• I think we know what party to blame for the Covid outbreak in this country. The party that was in control of the senate and executive. The party that denied science and called the virus a hoax. The party that refused to do anything about the virus. The party that sold tons of our PPE to China. The party that horded what was left of that PPE. The party that promotes “herd immunity”. The party that would rather play golf that deal with doing their job. Our state is much better off not being of a member of the party I am talking about. Would we have better results with Kristi Noem as our governor? I am not saying Newsome is perfect. I am saying that the party he is a member of has actually aligned with science and reality, where the alternative facts party has not. Do you think CA would be better off with Republicons in charge?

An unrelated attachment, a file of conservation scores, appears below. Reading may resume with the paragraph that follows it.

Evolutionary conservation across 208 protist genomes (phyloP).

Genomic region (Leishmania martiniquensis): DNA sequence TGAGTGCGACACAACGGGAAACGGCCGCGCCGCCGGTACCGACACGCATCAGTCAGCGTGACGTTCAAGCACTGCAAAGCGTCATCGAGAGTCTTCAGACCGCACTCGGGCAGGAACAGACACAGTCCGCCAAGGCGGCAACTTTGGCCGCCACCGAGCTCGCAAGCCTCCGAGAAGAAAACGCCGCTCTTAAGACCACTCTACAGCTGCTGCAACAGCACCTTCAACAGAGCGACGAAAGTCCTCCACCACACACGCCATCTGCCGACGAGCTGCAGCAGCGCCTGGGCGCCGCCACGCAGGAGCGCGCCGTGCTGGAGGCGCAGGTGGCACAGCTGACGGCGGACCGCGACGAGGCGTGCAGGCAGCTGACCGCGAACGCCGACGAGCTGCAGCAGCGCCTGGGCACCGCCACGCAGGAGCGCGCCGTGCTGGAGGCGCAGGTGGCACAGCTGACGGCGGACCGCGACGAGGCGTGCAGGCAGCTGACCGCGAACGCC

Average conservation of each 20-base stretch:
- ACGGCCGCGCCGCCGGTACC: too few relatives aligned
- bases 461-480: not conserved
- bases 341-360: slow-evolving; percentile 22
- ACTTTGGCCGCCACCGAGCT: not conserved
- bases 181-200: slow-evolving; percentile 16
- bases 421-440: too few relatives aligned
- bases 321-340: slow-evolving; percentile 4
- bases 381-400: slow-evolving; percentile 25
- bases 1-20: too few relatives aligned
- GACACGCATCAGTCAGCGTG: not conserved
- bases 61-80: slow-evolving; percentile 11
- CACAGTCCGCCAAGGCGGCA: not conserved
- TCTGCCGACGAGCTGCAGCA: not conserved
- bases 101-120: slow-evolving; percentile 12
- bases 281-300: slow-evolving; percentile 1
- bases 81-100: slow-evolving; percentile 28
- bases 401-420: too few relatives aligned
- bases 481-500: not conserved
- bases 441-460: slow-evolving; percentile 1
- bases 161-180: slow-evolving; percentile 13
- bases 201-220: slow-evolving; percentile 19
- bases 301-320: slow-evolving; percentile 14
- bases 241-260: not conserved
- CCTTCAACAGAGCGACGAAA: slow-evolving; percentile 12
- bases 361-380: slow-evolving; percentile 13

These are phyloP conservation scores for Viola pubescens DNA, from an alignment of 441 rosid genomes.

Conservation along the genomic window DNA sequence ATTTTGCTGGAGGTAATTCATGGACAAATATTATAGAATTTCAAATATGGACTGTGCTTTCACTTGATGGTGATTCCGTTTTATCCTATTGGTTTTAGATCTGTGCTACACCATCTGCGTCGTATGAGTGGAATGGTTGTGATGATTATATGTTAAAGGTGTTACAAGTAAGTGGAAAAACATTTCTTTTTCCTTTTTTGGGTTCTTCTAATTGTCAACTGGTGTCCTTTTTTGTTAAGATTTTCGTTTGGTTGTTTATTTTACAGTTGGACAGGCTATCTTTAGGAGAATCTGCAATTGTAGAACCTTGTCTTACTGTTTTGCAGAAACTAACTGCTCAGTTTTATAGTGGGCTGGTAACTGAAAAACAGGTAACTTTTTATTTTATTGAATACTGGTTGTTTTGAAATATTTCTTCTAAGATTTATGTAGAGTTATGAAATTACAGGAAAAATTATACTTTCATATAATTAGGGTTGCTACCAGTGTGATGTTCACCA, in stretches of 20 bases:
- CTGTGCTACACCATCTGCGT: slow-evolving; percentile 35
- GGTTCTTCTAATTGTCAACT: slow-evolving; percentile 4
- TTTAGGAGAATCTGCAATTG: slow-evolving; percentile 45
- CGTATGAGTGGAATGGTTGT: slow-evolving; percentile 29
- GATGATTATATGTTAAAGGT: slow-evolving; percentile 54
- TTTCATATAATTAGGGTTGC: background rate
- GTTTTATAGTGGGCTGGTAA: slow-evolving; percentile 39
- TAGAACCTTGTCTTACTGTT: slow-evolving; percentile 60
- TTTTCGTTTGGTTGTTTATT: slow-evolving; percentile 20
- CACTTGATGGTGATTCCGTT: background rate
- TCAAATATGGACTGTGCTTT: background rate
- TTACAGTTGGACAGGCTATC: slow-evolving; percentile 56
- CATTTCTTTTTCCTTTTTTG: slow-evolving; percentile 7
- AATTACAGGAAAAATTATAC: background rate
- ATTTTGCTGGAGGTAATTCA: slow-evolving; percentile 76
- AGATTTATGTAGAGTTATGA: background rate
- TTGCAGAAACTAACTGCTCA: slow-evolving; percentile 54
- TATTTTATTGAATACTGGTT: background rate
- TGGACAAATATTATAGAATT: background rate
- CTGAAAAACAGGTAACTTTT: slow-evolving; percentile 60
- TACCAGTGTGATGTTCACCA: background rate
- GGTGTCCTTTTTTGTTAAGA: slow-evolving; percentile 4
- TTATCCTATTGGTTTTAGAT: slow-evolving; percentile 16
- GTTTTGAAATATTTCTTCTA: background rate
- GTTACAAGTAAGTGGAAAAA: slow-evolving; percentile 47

• Um… Would that be the party that controls the State of California, which is primarily responsible for such details?

        • I also find it ironic that with the “surge” in covid, all the blame goes to a few teenagers, ppl who dare to have family over, and the ever so despised right wings…
          No blame for the needle sharing, garbage diving, no mask wearing, public shitting, pissing and puking, drinking and gathering, bottle necked into shelters, constant yelling, spitting, fighting, trash dumping, “highest riskees” in the city…
          If you ask me… the best vaccine from covid, personal responsibility or justice…
          become a bum in Santa Cruz.

          • Actually, the transmission rate among the local homeless has been surprisingly (shockingly) low according to published data. That could be a result of any number of things, including lack of testing. But county EMS and medics respond to tons of local service calls for the homeless so they are being seen pretty regularly (some of them anyways). I definitely don’t think the homeless are responsible for the majority of cases. But I could be wrong.